More than six years into the Nkandla scandal, President Jacob Zuma on Tuesday proposed a settlement in the Constitutional Court case brought by the opposition that would see him reimburse the state for improvements to his rural home.
The Presidency said Zuma proposed in a letter sent to the registrar of the court that it order the finance minister and auditor-general to determine an appropriate amount to be refunded.
Also read: Zuma offers to cough up for Nkandla
“To achieve an end to the drawn-out dispute in a manner that meets the Public Protector’s recommendations and is beyond political reproach, the president proposes that the determination of the amount he is to pay should be independently and impartially determined,” the Presidency said.
“Given the objection by one of the parties to the involvement of SAPS, as the Public Protector herself had required, the auditor-general and minister of finance be requested by the court, through appropriate designees, to conduct the exercise directed by the Public Protector.”
Since Public Protector Thuli Madonsela released her report “Secure in Comfort” in 2014, Zuma has defied opposition calls to comply with her directive that he cover a reasonable amount of the cost – to be determined by the National Treasury with the assistance of the police service – for upgrades that did not relate to security.
He relied on a report released by Police Minister Nathi Nhleko which found that luxuries included in the project all did double duty as security features – notably that the presidential swimming pool was indispensable for fire-fighting.
Zuma’s offer comes a week before the court is due to hear the case brought by opposition parties who accuse Zuma of flouting the law by failing to heed Madonsela’s directive that he refund the state for luxuries added to his home. The matter is set down for February 9, two days before Zuma will deliver his State of the Nation Address (SONA) in Parliament.
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Last year, the SONA descended into a brawl between security forces and members of the Economic Freedom Fighters who chanted “Pay back the money” at Zuma and were dragged out of the National Assembly.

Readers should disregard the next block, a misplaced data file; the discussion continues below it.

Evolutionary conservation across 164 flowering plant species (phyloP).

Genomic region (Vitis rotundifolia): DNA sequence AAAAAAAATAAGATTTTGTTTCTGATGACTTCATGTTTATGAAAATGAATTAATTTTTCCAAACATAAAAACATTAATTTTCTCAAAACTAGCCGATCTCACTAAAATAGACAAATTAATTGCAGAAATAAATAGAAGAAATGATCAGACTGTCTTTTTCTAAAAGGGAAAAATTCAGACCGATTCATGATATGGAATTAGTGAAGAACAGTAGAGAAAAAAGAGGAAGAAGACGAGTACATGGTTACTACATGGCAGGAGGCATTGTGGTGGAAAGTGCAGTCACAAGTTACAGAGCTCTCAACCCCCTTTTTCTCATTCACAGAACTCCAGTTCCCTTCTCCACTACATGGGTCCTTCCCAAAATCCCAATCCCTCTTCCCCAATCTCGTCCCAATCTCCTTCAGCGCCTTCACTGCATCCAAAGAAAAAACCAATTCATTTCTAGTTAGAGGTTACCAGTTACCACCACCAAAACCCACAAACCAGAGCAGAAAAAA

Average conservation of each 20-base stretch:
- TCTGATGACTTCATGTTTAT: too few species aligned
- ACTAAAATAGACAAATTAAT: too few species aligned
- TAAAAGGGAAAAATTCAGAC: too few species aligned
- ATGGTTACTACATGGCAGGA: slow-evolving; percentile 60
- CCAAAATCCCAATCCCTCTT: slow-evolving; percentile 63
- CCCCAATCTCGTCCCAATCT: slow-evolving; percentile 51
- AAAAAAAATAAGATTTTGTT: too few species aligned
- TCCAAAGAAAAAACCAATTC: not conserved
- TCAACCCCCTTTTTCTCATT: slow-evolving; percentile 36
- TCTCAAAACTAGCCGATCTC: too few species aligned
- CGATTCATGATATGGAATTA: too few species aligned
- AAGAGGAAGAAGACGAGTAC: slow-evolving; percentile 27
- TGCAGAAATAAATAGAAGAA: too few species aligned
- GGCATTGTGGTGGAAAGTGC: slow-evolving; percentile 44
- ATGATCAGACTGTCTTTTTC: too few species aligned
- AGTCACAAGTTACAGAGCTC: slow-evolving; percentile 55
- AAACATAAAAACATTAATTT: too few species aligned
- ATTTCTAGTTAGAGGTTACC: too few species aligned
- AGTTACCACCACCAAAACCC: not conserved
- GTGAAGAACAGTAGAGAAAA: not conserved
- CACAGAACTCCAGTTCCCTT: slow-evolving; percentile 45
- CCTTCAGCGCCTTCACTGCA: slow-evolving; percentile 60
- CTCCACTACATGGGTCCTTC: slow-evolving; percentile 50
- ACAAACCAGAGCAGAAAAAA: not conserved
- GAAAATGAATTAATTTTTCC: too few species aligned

The Presidency said Zuma’s offer constituted a “simple course” to comply with the remedial action ordered by Madonsela, but noted that he remained critical of aspects of the report.
Madonsela found that Zuma had derived undue benefit from the security upgrade that spiralled to a cost of more than R200 million and eventually also included a cattle kraal, chicken run and amphitheatre.
The Presidency maintained on Tuesday that Zuma was not, and could not be, deemed liable for wrongdoing found to have occurred in the project that has for years been held up by his political foes as the defining scandal of his administration.
“How those irregularities happened continue to be investigated in separate inquiries relating to officials and professional consultants on the project,” the Presidency said.
“The report specifically found no wrongdoing of any kind by the president. It also found no benefit for which the president could to any degree be required to compensate the state in relation to nearly all aspects of the project.”
On Tuesday, Zuma claimed that he had all along been willing to “contribute to any increase in value” to his property, determined in an objective manner, and said he supported the need for finality in the matter.
He added that it should be noted that Madonsela accepted that this was only needed in relation to five items.
The EFF directly petitioned the Constitutional Court after Nhleko’s report was adopted, arguing that the steps taken by Zuma in response to Madonsela’s report were unconstitutional. The Democratic Alliance, which initially took another legal route, then also turned to the highest court.
The Supreme Court of Appeal held last year in the Motsoeneng matter that no state entity may institute a parallel process to one conducted by the Public Protector and as a result choose to ignore the directives of the chapter nine institution.
The DA had argued that this was what Zuma had done in preferring Nhleko’s findings to that of Madonsela. Law experts have said the SCA ruling set a precedent the Constitutional Court was likely to heed. IOL